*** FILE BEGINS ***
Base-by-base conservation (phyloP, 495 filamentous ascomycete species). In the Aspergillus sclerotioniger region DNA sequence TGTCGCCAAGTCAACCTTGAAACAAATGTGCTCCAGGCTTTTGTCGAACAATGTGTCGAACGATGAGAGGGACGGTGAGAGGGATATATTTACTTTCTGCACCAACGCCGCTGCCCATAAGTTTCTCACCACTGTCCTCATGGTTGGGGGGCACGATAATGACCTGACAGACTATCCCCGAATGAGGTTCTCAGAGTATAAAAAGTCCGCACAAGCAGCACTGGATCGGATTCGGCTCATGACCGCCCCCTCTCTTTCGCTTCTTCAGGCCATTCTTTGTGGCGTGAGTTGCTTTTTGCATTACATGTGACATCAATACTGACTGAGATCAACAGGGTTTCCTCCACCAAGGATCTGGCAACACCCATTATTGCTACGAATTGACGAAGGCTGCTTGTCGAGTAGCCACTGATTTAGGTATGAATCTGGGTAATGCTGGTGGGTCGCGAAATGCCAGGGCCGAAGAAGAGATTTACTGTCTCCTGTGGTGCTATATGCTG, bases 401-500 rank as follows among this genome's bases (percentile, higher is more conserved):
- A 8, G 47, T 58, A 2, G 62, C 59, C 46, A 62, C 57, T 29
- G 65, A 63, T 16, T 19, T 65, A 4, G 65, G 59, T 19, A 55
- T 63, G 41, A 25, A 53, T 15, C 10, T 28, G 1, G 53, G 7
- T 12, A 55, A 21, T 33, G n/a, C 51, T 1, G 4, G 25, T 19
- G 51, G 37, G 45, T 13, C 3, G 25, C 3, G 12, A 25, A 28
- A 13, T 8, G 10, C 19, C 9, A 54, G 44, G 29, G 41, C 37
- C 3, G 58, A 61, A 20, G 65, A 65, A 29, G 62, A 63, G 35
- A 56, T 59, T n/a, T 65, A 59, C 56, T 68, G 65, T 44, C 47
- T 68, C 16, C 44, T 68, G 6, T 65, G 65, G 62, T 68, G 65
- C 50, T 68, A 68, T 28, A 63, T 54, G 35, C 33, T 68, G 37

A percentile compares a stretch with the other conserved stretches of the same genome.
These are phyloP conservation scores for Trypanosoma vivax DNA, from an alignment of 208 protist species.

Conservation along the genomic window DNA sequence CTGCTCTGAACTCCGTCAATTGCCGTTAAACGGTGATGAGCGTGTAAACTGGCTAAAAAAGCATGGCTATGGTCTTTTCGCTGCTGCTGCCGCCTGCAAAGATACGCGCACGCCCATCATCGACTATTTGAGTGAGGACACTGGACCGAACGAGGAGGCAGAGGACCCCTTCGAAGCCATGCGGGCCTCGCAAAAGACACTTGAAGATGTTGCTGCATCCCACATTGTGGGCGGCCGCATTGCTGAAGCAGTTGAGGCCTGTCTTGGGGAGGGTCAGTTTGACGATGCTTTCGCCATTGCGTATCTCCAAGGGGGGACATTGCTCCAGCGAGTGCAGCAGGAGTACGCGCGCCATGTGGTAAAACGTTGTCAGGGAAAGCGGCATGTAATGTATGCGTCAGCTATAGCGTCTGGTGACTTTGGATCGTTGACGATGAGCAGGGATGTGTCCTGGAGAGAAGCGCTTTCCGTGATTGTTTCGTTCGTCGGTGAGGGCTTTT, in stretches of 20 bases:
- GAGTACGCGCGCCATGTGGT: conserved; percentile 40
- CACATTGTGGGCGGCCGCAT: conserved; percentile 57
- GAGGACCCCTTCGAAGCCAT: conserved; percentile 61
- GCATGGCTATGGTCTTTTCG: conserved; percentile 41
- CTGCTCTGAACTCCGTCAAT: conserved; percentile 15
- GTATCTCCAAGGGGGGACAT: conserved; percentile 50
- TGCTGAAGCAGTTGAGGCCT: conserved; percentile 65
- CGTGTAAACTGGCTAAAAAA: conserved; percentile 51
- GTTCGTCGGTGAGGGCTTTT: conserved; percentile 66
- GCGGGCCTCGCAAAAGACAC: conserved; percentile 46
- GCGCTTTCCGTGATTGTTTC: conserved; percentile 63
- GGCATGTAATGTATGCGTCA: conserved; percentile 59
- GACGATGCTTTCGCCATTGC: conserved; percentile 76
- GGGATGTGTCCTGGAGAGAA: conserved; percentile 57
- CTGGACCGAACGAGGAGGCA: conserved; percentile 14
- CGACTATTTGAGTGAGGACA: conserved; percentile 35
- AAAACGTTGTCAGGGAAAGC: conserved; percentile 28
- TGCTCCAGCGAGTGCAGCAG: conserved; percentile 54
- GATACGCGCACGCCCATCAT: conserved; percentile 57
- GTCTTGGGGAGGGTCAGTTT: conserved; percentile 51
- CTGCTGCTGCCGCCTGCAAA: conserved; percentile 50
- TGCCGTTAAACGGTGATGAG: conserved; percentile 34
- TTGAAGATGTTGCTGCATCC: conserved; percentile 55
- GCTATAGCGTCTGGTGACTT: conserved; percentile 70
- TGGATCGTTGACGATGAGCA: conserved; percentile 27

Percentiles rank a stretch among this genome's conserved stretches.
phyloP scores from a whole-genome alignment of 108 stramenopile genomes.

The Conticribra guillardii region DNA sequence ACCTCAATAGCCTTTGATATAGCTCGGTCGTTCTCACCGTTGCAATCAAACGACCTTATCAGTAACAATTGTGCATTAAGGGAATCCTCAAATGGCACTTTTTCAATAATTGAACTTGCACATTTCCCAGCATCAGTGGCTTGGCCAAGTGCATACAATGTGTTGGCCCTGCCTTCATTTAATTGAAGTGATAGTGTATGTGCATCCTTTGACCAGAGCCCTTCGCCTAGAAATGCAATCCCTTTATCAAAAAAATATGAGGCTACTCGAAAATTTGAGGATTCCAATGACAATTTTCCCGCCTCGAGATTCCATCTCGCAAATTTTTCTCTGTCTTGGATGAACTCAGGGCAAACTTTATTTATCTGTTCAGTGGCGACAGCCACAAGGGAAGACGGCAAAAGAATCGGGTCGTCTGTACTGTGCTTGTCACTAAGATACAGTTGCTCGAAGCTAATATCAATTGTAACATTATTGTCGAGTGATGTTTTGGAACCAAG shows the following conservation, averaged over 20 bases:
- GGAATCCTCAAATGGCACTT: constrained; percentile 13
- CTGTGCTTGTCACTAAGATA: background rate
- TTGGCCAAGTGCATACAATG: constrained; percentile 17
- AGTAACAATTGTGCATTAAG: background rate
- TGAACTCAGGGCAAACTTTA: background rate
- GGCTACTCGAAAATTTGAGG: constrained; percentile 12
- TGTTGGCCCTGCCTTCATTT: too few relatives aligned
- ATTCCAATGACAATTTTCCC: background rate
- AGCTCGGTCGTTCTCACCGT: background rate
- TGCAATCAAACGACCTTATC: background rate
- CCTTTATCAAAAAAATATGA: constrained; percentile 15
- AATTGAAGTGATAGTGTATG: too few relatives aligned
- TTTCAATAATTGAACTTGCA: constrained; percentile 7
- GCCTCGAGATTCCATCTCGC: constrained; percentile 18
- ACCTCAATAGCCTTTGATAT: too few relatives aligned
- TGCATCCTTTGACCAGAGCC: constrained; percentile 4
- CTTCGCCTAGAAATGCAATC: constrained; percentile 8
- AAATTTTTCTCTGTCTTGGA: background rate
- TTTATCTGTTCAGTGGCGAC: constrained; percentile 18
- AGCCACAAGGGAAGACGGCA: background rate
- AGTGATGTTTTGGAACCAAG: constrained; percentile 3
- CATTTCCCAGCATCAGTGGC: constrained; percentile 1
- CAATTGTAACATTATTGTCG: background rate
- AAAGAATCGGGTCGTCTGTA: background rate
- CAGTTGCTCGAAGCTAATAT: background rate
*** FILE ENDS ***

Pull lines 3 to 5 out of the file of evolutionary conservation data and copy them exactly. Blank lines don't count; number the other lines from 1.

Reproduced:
- G 65, A 63, T 16, T 19, T 65, A 4, G 65, G 59, T 19, A 55
- T 63, G 41, A 25, A 53, T 15, C 10, T 28, G 1, G 53, G 7
- T 12, A 55, A 21, T 33, G n/a, C 51, T 1, G 4, G 25, T 19